The second act of the Arms Trade Treaty negotiations has opened at the United Nations this week. Like any good drama, these talks, which began on March 18, are sure to feature tense moments and plenty of controversy, although many people involved in the process are optimistic that this act will deliver a final agreement.
The negotiations build on work started during a four-week conference in July 2012. Then, a draft text was nearly adopted by UN member states, but the talks came to an abrupt halt on the final day, when the United States and others demanded more time to conclude a deal.
A later resolution passed by the UN General Assembly on Nov. 7 gave countries the mandate to continue negotiations at the meeting this March. It also stipulated that the conference would use the July draft treaty text as the starting point in discussions.
Most participants agree that the draft text is a good basis for renewed talks. It contains strong provisions that will help the treaty to achieve its humanitarian goals. Yet it also has some weaknesses that countries and civil society members would like to see strengthened before the conference ends on March 28.
A missing piece in the text is that sales of ammunition, as well as parts and components of weapons, are regulated only as exports but not as imports or other types of international transfers. This is expected to become a major bone of contention during negotiations. The US has expressed opposition to ammunition sales being covered fully by the treaty. A State Department statement said that the US “could only be party to an Arms Trade Treaty that addresses international transfers of conventional arms solely and does not impose any new requirements on the U.S. domestic trade in firearms or on U.S. exporters.” Others, including many African nations, say a treaty that does not regulate the sale of ammunition will not be worth the paper it’s written on.
The stakes are huge. The global ammunition industry for small arms and light weapons is worth $4.3 billion annually. And 12 billion bullets are produced industrially each year.
Another concern about the current draft is that it exempts arms transfers that are part of separate defense agreements. This means that transfers done through existing defense contracts between Russia and Syria, for example, could still be interpreted as legal, despite risks of weapons being misused for human rights violations.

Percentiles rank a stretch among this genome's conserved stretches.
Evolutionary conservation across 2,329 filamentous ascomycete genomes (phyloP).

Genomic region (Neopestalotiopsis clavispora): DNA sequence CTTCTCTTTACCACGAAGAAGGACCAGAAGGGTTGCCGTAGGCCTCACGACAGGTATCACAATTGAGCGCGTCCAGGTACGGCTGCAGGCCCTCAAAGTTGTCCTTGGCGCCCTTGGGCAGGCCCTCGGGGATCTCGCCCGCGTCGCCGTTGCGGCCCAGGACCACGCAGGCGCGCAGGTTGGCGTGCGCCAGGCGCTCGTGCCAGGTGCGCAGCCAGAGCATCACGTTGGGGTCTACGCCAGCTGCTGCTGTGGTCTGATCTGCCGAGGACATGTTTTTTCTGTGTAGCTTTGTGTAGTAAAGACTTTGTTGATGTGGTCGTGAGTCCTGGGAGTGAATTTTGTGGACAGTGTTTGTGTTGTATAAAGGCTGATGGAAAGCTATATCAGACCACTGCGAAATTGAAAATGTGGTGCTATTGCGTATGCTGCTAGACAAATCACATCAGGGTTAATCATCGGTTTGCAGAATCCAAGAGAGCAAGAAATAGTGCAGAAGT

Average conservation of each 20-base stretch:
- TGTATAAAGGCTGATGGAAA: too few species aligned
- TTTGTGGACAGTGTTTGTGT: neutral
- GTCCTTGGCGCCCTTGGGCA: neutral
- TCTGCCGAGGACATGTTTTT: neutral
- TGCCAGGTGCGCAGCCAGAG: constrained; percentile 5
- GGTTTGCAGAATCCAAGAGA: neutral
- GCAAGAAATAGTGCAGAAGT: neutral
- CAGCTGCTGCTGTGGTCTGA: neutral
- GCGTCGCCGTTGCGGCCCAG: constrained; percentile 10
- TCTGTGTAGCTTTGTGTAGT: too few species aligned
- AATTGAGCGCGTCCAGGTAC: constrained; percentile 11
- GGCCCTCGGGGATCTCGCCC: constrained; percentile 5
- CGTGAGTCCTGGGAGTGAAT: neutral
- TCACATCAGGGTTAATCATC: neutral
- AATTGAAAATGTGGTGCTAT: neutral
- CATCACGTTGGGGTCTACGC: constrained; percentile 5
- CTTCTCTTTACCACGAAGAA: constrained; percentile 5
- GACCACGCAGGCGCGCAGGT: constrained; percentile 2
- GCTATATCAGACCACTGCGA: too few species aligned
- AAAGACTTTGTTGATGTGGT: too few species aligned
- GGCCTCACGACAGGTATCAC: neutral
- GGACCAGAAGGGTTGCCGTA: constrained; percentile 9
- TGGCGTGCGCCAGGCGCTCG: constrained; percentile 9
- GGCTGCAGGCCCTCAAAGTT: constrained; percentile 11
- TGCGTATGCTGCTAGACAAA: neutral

One other loophole is that wording in the text could be read to mean that it covers only the transfer of weapons that are sold, rather than those transferred as gifts, loans or military aid. This would exclude the $1.3 billion of US military aid provided to Egypt in March 2012, for example.
Given these challenges, what are the chances for a successful outcome? Control Arms, a global civil society network advocating for a strong treaty, hopes that this conference will yield vital results. Should the conference fail to do so, countries will convene a General Assembly session to aim to pass the treaty by a vote.
One cause for such optimism is that since July, nations have been meeting regularly in regional and cross-regional forums to closely inspect the draft text and to consolidate regional positions. Many of the meetings have included participation from legal and thematic experts from civil society. In addition, the conference president, Ambassador Peter Woolcott of Australia, has spent the period since last summer talking with many governments to hear their concerns and priorities.
Last week, Control Arms organized a Global Week of Action with activities that took place in about 20 countries. On March 14, Control Arms delivered a letter signed by 18 Nobel Peace Prize laureates to US President Obama, urging his leadership in ensuring a strong treaty. Other organizations have emphasized the links between the proliferation of arms and their harmful effects on women’s lives, a topic that was discussed at the UN during the Commission on the Status of Women conference this month. The draft treaty requires states to consider what impact a proposed arms transfer would have on gender-based violence.
More than 325,000 people are estimated to have lost their lives through armed violence since the July negotiations ground to a halt, says a recent report by Oxfam International and Saferworld, two Control Arms members. It’s critical for countries to refuse to settle for a treaty that fails to protect lives and instead to put all their efforts into delivering a treaty that gets it right.
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Allison Pytlak is the campaign manager of the Control Arms Coalition, a global alliance of more than 90 groups advocating for the Arms Trade Treaty. She has also worked for Mines Action Canada, the International Peace Bureau and Religions for Peace. Pytlak has a B.A. in international relations with honors from the University of Toronto and is a graduate student in international relations at CUNY’s City College.